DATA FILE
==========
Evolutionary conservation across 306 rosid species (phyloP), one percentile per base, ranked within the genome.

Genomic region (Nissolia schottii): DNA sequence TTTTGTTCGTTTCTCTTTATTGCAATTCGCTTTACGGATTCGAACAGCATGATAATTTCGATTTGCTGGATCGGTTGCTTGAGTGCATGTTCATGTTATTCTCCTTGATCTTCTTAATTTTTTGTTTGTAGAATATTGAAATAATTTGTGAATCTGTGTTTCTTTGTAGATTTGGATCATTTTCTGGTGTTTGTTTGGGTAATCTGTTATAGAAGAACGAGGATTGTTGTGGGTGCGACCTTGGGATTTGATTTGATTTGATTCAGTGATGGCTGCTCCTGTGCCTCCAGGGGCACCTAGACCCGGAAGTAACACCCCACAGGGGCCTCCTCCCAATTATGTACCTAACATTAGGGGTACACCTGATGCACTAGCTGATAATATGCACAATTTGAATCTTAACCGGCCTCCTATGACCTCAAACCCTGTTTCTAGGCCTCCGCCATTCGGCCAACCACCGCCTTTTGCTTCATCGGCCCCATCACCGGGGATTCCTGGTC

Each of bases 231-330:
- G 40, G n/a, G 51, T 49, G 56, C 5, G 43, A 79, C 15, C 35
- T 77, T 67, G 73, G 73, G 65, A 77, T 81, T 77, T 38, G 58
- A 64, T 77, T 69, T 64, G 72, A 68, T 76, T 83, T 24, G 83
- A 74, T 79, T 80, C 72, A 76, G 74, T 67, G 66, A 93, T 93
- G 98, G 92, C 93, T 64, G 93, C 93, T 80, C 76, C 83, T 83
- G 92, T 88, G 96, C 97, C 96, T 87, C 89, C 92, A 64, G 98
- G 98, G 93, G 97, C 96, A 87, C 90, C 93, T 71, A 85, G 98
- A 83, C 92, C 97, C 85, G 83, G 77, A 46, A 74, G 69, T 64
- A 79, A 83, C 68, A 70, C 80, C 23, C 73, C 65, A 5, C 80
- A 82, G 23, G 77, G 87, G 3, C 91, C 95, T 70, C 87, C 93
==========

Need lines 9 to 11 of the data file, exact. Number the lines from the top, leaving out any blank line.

- G 92, T 88, G 96, C 97, C 96, T 87, C 89, C 92, A 64, G 98
- G 98, G 93, G 97, C 96, A 87, C 90, C 93, T 71, A 85, G 98
- A 83, C 92, C 97, C 85, G 83, G 77, A 46, A 74, G 69, T 64